A Turkish daily claimed on Friday that the Gülen movement had converted 500,000 people to Christianity in Kazakhstan through its schools around the country.
The staunchly pro-government Milat daily ran a headline story on Friday with the claim that the high-quality schools in Kazakhstan, which were launched with the encouragement of Turkish Islamic scholar Fethullah Gülen, aim to promote Christianity and pro-American sentiment.
The story was based on the claims of Professor Ahmet Dağduran, the president of the Kazakh-Turkish Peoples’ Civilization Association. Dağduran said he warned Turkish officials that Gülen was “a project of the United States” and a menace to the Islamic and Turkic worlds. Adding to his allegations, Dağduran further said that by means of its schools in Kazakhstan, the Gülen movement disseminated US propaganda in order to turn the children into “servants of America.” According to Dağduran, the schools made learning English and going to the United States goals for the students, as a way for the Gülen movement to promote Christianity. He argued that in the last 15 years, 500,000 Kazakhs had converted to Christianity because of the Gülen movement. The Turkish professor even insisted that the movement brought missionaries from the US and the United Kingdom to promote Christianity in Kazakhstan.
However, according to Dağduran, because Gülen movement-affiliated schools are successful with no better alternatives, these schools appealed to the Kazakhs. He urged President Recep Tayyip Erdoğan to open schools in Kazakhstan to replace the Gülen movement’s educational activities.
On Wednesday, pro-Erdoğan Sabah daily columnist Ersin Ramoğlu claimed in an article published that Gülen is a Jew and that that was the reason he was gotten hold of by the US Central Intelligence Agency (CIA).
“Fethullah Gülen is sharp witted. He quickly smells of money and power. Because he is a Jew. That’s the reason he loves Israel almost to the point of sickness,” wrote Ramoğlu.
“The origin of Fethullah Gülen goes back to the Karai Jews. Fuat Uğus wrote about it. That’s why this dishonest [person] is close to Christians,” added Ramoğlu.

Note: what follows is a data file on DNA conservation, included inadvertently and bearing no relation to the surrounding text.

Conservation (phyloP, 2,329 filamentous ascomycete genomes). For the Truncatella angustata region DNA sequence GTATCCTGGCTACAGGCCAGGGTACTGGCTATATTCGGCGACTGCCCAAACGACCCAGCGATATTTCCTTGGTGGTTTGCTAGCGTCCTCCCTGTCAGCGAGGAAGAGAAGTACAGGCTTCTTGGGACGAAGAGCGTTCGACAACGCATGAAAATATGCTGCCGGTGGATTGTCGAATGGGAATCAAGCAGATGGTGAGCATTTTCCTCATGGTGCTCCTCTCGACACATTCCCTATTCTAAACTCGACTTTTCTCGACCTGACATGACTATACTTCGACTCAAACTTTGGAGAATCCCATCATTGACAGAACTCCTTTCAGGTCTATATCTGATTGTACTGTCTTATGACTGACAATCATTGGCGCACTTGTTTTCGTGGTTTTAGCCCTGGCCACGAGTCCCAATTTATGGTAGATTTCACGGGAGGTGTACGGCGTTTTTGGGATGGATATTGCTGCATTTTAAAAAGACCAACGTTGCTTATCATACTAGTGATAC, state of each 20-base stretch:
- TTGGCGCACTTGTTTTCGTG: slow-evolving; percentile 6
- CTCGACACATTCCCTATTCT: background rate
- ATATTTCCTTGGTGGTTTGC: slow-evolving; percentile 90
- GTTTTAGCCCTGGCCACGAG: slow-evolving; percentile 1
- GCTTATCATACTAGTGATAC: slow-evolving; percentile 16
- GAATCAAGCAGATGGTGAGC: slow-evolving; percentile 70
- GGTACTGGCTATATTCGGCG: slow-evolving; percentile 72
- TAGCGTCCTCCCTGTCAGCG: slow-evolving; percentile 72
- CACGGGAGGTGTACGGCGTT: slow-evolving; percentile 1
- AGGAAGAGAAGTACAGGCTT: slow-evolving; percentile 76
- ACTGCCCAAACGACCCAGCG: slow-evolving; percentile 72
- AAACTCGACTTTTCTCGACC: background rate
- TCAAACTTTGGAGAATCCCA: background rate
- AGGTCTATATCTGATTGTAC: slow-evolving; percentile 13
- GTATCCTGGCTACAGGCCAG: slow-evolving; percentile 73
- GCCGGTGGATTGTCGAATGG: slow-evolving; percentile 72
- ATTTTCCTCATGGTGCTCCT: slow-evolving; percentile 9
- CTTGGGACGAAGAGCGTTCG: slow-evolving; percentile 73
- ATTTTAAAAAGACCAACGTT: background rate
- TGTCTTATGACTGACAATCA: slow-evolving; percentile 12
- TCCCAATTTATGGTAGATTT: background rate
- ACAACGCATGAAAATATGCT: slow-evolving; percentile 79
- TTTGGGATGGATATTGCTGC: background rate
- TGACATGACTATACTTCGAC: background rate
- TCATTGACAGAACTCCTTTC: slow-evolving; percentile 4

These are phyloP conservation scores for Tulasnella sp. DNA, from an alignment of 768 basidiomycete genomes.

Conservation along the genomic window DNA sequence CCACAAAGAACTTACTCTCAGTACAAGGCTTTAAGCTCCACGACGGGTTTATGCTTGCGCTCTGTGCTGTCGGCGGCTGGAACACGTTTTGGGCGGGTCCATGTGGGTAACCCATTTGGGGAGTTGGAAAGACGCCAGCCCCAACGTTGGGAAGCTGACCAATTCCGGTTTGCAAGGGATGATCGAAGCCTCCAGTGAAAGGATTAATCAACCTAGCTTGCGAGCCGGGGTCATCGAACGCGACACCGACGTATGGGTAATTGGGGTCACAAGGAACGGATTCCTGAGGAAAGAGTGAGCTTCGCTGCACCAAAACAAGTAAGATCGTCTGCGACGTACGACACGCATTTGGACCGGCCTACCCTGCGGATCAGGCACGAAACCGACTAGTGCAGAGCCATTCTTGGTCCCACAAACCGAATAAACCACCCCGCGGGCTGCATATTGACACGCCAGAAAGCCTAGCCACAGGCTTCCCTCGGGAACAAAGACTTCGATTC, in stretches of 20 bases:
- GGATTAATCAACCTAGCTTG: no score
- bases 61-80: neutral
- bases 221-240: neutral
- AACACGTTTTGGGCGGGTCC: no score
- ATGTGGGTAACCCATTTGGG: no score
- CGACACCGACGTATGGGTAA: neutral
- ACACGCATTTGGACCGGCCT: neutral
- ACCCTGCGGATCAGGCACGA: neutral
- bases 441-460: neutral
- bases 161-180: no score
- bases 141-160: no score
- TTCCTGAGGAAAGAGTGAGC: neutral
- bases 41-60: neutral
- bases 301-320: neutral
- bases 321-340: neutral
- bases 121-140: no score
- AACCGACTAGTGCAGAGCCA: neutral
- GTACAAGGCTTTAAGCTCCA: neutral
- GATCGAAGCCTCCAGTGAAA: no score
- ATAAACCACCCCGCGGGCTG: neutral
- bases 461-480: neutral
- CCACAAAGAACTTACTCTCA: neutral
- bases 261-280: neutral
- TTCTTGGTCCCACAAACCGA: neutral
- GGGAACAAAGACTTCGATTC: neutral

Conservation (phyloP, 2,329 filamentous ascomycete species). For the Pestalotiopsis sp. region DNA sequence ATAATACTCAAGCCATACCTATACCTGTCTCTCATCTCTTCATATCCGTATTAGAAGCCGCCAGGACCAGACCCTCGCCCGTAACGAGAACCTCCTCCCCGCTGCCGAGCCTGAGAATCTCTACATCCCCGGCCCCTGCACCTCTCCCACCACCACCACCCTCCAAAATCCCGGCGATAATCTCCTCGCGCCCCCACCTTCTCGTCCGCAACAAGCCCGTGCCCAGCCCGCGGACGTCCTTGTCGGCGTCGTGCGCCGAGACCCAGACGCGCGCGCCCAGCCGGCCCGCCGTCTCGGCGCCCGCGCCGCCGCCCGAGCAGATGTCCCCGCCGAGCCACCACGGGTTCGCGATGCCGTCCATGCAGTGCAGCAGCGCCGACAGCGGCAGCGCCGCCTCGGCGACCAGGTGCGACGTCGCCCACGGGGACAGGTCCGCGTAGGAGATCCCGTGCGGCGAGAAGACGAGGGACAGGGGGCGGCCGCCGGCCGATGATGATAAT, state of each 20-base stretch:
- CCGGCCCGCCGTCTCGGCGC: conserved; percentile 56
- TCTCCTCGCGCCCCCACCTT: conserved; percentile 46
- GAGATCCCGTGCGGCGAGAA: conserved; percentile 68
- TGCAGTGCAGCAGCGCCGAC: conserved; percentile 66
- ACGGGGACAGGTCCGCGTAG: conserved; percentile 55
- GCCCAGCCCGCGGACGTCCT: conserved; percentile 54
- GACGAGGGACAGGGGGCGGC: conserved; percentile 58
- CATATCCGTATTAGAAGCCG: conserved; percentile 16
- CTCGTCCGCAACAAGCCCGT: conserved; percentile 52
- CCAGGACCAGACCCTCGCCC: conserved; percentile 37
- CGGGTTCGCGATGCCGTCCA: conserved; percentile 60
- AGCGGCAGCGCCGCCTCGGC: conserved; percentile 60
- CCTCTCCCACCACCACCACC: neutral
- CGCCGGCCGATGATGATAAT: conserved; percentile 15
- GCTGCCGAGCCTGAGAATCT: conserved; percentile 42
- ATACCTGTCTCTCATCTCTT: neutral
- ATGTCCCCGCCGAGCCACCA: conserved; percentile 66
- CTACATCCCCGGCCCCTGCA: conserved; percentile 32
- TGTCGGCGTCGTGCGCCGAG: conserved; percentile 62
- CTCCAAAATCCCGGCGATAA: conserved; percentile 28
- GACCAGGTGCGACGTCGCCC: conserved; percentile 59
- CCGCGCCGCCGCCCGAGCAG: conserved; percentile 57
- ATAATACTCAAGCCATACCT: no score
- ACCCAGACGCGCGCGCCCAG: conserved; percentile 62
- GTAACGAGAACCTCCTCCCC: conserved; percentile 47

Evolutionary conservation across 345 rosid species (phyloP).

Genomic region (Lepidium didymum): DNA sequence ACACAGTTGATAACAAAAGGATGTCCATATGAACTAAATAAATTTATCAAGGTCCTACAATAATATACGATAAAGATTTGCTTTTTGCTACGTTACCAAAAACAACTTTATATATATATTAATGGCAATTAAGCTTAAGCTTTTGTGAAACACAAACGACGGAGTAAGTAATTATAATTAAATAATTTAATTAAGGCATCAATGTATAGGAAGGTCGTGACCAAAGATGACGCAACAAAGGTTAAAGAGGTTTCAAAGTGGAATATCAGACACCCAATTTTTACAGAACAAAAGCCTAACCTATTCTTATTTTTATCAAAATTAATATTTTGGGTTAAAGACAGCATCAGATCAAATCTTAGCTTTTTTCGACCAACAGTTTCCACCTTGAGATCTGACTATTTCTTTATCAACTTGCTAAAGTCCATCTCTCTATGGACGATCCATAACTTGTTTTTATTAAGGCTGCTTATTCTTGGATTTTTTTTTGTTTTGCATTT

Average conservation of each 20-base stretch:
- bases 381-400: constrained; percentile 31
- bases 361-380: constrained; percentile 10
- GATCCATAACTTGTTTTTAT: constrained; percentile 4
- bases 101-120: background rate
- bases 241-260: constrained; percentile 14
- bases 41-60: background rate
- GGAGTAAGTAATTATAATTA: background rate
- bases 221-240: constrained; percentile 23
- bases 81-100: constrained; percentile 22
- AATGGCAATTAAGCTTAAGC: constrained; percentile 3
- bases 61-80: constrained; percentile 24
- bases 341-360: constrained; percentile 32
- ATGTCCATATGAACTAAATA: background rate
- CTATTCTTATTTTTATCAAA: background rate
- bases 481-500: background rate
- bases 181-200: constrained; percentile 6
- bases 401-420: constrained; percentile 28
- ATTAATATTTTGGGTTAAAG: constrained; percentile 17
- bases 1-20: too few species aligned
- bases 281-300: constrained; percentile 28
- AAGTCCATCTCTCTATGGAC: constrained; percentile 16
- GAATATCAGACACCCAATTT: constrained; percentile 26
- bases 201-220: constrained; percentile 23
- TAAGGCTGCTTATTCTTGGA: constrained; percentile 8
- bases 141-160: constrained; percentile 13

Claiming that Gülen is from the Jewish Karai Turks, Ramoğlu wrote: “Where his cunning comes from, why the CIA has gotten hold of him and his love of Israel can be understood from the family of this clown.”
Sabah, the flagship publication of the pro-government media, is run by the brother of Berat Albayrak, Turkey’s energy minister and the son-in-law of President Recep Tayyip Erdoğan.
Speaking in Parliament on Dec. 7, Forestry Minister Veysel Eroğlu said, “Gülen will end up dying in the US, and he will be buried in a cemetery with Jews [as opposed to a proper Muslim burial].”
Gülen and the movement he inspired have been experiencing immense pressure from the Turkish government, the president and pro-government circles since corruption operations that implicated ministers and the Edoğan family were launched on Dec. 17/25, 2013.
“Jew” and “Christian” have been used as derogatory terms by the government and government media in reference to the movement. The pro-Erdoğan media also portrays Gülen as working for the CIA and MOSSAD as well as the Vatican.
The pro-government Takvim newspaper ran a lead story on Oct. 8 claiming that Gülen holds a passport from the Vatican since he receives instructions from the Catholic Church.
An indictment prepared by an İzmir prosecutor against individuals who were arrested over alleged links to the faith-based Gülen movement includes the claim that Gülen was appointed as a secret cardinal by John Paul II in 1998.
The government accuses the Gülen movement of masterminding a corruption probe that became public in late 2013 in which senior government members were implicated as well as a failed coup attempt on July 15 that led to the killing of more than 240.
The movement strongly denies any involvement in either of the incidents.
Gülen is a peaceful cleric who has been living in self-imposed exile in Pennsylvania since 1999. He promotes educational activities and interfaith dialogue and has attracted huge criticism from radical Islamic circles for his promotion of dialogue among religions and his meeting with John Paul II in 1998.